Why then, are we just starting to hear about Kanye’s so called hypocrisy?  Perhaps his most recent work is more aggressive than his earlier critique.  Whereas his participant/critic duality was more subtle in The College Dropout, “New Slaves” has very little comic relief, making for a much louder social commentary.    But seriously, do critics really think they’re making an original point by criticizing him for participating in the problems of hip-hop?  If anything, Yeezy beat the critics at their own game by embracing his participation from the beginning of his career. His honest participation complicates the very issues he attacks.  Despite Kanye’s full awareness that he is part of the problem, his continued participation shows that the issues of hip-hop are far too embedded in black culture to simply avoid.  Not to say that we should give Kanye a free pass, or let him stand alone as his own critic.  Instead, we should use his participatory guilt as a prime example of the issues within hip-hop, not simply dismiss him as a hypocrite.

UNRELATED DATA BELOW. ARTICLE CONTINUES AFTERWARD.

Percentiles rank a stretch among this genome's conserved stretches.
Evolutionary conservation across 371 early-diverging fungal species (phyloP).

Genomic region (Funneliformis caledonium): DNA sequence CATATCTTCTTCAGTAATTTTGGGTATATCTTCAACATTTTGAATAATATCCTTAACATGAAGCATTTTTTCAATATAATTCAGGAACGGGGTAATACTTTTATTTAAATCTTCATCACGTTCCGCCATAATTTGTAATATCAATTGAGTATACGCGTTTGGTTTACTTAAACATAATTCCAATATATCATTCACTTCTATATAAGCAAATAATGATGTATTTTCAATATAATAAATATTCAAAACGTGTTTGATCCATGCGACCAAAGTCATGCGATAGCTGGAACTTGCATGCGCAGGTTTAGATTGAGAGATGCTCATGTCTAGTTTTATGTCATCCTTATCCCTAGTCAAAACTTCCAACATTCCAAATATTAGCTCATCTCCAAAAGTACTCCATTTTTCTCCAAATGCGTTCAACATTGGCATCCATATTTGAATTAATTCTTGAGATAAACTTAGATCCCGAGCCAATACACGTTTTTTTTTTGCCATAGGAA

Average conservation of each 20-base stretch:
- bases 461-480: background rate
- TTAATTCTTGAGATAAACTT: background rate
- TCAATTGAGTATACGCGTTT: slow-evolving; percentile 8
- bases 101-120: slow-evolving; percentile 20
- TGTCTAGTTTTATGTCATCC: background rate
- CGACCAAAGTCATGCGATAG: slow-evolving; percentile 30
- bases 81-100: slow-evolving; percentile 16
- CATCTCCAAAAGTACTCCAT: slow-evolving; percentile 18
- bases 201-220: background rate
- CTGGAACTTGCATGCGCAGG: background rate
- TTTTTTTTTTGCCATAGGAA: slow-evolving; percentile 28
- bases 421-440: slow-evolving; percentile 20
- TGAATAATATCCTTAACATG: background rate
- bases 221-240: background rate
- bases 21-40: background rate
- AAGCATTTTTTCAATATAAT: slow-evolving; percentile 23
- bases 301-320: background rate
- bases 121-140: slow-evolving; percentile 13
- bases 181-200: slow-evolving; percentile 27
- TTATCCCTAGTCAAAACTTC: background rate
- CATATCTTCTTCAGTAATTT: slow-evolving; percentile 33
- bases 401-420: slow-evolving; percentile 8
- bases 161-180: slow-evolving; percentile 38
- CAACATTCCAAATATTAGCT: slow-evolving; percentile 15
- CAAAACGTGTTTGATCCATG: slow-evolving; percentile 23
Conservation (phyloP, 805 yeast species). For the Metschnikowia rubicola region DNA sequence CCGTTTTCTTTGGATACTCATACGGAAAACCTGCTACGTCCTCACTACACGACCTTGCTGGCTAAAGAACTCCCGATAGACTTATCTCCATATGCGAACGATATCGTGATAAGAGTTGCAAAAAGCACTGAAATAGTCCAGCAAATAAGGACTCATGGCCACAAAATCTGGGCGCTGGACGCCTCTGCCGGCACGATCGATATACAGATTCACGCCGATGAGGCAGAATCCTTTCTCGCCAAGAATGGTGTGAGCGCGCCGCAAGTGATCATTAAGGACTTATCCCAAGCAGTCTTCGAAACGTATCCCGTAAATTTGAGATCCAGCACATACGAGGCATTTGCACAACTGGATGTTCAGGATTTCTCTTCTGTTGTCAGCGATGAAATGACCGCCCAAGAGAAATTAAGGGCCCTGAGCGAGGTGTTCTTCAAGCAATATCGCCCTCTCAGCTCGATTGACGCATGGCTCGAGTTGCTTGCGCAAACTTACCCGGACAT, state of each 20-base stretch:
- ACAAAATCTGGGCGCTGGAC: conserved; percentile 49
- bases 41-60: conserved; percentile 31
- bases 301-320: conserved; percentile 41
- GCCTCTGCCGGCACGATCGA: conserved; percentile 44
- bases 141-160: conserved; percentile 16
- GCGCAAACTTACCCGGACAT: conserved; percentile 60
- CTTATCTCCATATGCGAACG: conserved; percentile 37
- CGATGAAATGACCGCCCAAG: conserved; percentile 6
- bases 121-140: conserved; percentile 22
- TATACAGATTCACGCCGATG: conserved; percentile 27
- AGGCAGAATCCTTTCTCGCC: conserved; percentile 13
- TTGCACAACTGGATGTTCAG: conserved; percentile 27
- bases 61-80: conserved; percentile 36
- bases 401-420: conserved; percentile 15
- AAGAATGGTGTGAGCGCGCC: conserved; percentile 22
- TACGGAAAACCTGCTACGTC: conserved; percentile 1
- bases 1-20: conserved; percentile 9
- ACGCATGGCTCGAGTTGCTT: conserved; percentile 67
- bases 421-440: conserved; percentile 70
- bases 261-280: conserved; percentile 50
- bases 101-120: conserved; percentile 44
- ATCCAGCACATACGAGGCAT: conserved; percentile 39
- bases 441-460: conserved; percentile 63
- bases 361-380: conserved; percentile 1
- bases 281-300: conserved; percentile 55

As for the argument that Kanye spends too much effort criticizing rather than fixing the problems, I must question why we place that mountain responsibility on the artist. Should we criticize Richard Wright for not including practical solutions in Native Son?  That’s a bit of an extreme example, but one essential step to fixing the racial issues embedded in our country is to identify, publicize, and criticize these issues in the first place.  Then, it becomes our own responsibility to pursue action for what we believe is right.  Kanye isn’t a politician or social activist.  He’s a world-famous rapper who has a knack for stirring controversy.  We shouldn’t put his face on a stamp, nor should we dismiss him as a hollow hypocrite.  Instead, let’s take him for what he is: a worldwide megaphone of racial tension.  I’m excited to see just how many fires he can ignite with Yeezus.  If “New Slaves” is any indication of what’s to come, I hope critics can come up with a better reaction than simply crying hypocrite.  The issues here are far too complicated and important to mute that simply.